-- His great zeal for His Father's house moved Him to action
      1. Remember, today the Father's house is the church - cf. 1 Ti
      2. Do we have great zeal for the church?
         a. That it fulfill it's intended purpose (to make known God's
            will)? - cf. Ep 3:10-11
         b. That we are troubled when we see people try to turn it into
            something else, such as social club, or a purveyor of 
      -- If we have zeal for the Lord's house, we will not rest silent
         when others pervert its purpose
[Of course, the action we take may not be the same as what Jesus did. 
Indeed, He took up "a whip of cords."  What right did He have to use
such a display of force?  That's what the Jews wanted to know...]
      1. They wanted to know what sign (miracle) He could offer to prove
         His right to cleanse the temple - Jn 2:18
      2. Jesus offered His ability to rise from the dead as the ultimate
         proof - Jn 2:19-22
         a. Later, He would restate His claim to have this ability - Jn
         b. His resurrection proved that He was the Son of God - cf. Ro
      -- He has been given the authority to exercise such judgment as
         cleansing the temple - cf. Jn 5:22,26-27
      1. We are to judge with righteous judgment - Jn 7:24
         a. At times we must distinguish between "hogs" and "dogs" - Mt
         b. We can distinguish between good and bad fruit - Mt 7:15-20
      2. But our authority to judge is limited - Mt 7:1-5
         a. There are things we cannot judge in this life - 1 Co 4:3-5
         b. There are people we are not to judge - 1 Co 5:11-13
         c. Vengeance in particular belongs to the Lord - cf. Ro 12:
      -- While Jesus is our example (cf. 1 Pe 2:21), there are some
         "steps" that He took that we cannot take
[The reason we cannot emulate the Lord in every case becomes evident as
we consider...]
      1. John mentions how many came to believe in Him because of His
         signs - Jn 2:23
      2. John also makes note of His unwillingness to commit Himself to
         others at this time
         a. He had no need to, because he knew all - Jn 2:24
         b. He had no need to, because he knew what was in man - Jn 2:25
      -- Jesus is revealed as one who can discern the hearts of men 
         - cf. Mt 9:4; Re 2:23
      1. We cannot discern the hearts of men like the Lord can; note
         these comments:
         a. "Our Lord knew all men, their nature, dispositions,
            affections, designs, so as we do not know any man, not even
         b. "He knows his crafty enemies, and all their secret projects;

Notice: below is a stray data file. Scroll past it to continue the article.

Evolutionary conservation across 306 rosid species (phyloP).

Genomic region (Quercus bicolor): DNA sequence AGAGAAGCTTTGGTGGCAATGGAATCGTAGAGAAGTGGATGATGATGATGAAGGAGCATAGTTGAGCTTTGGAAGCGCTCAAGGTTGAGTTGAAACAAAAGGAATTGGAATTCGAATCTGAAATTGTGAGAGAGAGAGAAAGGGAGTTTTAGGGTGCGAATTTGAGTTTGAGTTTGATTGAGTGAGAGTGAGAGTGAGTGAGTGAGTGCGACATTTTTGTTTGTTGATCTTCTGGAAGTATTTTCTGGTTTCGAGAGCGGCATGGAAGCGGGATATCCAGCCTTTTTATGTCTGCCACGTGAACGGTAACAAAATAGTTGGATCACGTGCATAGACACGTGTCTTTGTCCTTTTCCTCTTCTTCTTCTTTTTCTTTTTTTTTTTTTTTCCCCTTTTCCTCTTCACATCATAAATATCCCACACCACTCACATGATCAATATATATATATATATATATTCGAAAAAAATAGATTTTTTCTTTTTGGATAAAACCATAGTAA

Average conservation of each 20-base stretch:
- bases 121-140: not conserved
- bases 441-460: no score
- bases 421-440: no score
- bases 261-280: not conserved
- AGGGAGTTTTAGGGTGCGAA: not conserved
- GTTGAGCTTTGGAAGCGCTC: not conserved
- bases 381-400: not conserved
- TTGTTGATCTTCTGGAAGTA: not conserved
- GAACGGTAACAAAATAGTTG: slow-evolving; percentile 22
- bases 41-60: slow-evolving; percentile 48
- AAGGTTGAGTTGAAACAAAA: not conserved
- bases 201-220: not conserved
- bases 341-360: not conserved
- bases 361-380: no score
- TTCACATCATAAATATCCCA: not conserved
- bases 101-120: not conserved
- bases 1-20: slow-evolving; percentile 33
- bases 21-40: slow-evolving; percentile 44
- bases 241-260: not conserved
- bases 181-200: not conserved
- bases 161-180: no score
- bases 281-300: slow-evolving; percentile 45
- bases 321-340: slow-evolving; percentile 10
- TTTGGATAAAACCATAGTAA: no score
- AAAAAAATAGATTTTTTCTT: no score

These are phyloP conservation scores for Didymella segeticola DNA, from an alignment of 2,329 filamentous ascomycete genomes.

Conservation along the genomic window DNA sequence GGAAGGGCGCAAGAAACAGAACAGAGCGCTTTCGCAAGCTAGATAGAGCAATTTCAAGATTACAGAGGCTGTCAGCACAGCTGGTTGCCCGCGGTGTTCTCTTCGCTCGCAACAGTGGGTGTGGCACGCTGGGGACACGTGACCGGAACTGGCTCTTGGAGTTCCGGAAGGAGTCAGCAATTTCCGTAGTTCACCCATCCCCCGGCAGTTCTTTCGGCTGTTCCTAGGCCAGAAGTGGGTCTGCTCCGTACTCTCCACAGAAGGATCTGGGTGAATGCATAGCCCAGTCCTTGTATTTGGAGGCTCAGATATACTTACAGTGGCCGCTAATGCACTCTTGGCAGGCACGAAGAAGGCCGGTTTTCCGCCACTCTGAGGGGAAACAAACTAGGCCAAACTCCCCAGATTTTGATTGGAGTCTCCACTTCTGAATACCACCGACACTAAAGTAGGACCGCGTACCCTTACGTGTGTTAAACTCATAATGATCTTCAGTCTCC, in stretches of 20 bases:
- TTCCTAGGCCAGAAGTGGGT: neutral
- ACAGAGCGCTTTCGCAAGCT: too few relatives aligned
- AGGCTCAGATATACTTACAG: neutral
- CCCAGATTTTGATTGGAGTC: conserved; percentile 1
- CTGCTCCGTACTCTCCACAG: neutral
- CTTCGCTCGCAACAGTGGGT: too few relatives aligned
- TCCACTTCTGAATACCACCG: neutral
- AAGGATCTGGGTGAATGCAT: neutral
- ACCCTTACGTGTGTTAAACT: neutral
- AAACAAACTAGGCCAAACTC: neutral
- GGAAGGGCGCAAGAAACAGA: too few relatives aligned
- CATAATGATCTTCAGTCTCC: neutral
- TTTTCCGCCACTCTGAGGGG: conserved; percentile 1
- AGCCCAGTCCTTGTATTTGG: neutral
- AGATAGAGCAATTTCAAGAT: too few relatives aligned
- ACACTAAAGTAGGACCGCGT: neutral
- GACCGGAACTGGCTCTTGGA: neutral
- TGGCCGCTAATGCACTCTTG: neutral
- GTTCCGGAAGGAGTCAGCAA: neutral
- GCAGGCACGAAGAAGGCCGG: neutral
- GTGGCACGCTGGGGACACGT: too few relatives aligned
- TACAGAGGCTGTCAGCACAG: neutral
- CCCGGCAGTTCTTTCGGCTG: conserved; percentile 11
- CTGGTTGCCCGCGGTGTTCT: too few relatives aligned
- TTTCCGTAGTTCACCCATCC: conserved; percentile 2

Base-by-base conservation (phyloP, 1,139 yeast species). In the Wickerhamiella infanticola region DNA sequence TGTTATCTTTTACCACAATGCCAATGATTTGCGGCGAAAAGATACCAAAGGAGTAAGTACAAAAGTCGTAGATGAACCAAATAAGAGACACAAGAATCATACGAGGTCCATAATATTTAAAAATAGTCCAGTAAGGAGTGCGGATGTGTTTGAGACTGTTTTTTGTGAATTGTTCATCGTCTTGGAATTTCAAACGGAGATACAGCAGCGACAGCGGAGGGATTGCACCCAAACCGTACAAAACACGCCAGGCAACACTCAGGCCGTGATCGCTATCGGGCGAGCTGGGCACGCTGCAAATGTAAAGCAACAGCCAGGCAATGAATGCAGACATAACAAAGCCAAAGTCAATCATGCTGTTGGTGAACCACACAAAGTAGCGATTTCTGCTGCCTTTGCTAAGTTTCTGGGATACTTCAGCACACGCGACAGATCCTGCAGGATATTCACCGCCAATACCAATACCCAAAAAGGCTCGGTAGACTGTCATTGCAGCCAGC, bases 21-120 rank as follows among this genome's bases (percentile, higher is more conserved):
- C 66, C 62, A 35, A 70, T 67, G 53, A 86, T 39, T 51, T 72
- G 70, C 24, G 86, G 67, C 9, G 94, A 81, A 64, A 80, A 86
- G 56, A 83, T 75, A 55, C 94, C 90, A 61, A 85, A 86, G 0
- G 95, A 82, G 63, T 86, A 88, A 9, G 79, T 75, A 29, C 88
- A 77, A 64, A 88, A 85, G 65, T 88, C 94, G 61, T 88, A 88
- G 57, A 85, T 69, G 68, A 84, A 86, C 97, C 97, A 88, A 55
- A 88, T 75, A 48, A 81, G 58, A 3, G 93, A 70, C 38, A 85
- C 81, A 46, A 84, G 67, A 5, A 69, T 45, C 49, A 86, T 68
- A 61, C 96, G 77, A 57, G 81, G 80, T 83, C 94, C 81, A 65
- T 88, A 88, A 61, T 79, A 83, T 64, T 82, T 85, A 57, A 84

his false friends, and their true characters."
         c. "He knows who are truly his, knows their uprightness, and
            knows their weaknesses."
         d. "We know what is done by men; Christ knows what is in them,
            he tries the heart."
         -- Matthew Henry Commentary
      2. Since we cannot read the hearts of men, we must be careful
         a. We are unable to always know the motives of others
         b. We must approach those in opposition with humility - cf. 
            2 Ti 2:24-26  
         c. We must approach brethren overtaken in a fault with
            gentleness - cf. Ga 6:1
1. In contending for the faith (which is a solemn duty, Ju 3)...
   a. Some often use the example of Jesus cleansing the temple to
      justify their behavior
   b. As they lash out in anger (righteous indignation?) towards those
      teaching error
2. Is it right to appeal to Jesus' example in this case...?
   a. Can we appeal to every example of Jesus?
   b. If so, are we justified to use a whip of cords as well?
3. The immediate context offers reasons to answer carefully...
   a. Jesus possessed unlimited authority to judge man, proven by His
      resurrection from the dead
   b. Jesus possessed divine power to read the hearts of men, we
      sometimes cannot even discern our own hearts
4. There are times for righteous indignation...
   a. But some things must be left to the Lord, the righteous Judge
   b. We must avoid what might actually be "self-righteous" indignation!
While we may not always be able to emulate the Lord's prerogative to
judge, we should certainly strive to copy His zeal for His Father's
house.  Is our zeal for His church what it ought to be...?


--《Executable Outlines